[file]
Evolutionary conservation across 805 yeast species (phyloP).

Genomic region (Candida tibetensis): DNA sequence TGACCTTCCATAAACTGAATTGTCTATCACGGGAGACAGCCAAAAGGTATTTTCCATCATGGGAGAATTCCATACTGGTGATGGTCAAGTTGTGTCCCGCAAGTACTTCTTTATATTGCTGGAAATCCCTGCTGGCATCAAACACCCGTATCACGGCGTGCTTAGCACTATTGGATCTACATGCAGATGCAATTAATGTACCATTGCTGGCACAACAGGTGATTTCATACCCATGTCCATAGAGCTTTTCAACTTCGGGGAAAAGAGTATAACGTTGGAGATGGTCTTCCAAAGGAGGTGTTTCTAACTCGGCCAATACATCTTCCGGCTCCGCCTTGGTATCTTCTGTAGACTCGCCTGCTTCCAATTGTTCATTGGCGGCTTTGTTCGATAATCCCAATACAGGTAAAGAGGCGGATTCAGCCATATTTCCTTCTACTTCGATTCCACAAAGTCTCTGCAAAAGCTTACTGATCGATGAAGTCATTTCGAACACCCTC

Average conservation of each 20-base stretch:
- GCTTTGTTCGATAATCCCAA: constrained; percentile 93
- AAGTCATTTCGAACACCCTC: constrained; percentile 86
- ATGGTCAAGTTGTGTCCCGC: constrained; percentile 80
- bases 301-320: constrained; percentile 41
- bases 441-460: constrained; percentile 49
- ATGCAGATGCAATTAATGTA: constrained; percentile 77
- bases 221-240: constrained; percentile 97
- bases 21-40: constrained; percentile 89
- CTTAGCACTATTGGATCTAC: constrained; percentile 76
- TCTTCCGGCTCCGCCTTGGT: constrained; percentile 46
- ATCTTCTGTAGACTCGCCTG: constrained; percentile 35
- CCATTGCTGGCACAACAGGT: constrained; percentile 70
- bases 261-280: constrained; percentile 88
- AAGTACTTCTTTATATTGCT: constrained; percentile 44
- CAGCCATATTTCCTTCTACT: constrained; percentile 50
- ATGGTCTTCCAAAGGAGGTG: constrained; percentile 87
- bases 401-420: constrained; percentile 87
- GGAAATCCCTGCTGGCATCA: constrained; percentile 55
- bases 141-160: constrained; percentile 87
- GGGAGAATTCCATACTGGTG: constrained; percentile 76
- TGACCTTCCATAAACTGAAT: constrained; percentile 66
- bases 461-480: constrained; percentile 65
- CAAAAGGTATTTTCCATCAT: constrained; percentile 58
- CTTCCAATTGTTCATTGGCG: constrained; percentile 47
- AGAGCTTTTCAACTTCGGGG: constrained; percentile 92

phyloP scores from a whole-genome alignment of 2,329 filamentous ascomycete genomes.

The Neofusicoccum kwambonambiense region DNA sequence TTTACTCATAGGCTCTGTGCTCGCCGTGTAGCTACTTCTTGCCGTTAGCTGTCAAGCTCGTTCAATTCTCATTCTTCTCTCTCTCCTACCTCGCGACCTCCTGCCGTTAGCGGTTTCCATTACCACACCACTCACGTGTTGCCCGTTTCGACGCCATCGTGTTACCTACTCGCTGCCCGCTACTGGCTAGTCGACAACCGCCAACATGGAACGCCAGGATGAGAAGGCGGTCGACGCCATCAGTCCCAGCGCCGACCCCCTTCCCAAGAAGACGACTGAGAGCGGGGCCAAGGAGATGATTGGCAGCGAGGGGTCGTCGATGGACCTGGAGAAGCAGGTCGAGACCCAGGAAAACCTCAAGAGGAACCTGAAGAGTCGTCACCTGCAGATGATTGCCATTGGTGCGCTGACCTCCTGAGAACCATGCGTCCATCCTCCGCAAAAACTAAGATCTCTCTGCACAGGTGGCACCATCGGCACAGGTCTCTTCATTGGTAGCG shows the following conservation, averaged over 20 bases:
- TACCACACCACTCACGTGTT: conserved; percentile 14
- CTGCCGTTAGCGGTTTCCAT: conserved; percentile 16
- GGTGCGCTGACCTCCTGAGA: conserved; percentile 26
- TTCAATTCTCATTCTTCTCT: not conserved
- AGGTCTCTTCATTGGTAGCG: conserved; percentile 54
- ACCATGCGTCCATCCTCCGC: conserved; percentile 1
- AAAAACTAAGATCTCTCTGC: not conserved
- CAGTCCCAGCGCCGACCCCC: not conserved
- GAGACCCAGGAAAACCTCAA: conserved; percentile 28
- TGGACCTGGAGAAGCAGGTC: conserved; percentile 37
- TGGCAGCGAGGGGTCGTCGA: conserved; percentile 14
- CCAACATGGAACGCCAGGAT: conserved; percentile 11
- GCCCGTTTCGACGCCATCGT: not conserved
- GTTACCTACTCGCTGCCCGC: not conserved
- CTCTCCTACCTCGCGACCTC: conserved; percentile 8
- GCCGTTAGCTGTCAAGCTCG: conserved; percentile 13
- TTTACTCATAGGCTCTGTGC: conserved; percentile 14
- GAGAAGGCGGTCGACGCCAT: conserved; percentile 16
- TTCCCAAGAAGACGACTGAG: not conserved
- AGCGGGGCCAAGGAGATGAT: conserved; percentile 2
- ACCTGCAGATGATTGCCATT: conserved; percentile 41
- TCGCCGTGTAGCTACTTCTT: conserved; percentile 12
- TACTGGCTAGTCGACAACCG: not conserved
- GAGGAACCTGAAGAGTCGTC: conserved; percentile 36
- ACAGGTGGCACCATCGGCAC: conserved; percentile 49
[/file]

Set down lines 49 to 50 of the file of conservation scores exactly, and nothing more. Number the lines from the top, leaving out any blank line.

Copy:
- TTCCCAAGAAGACGACTGAG: not conserved
- AGCGGGGCCAAGGAGATGAT: conserved; percentile 2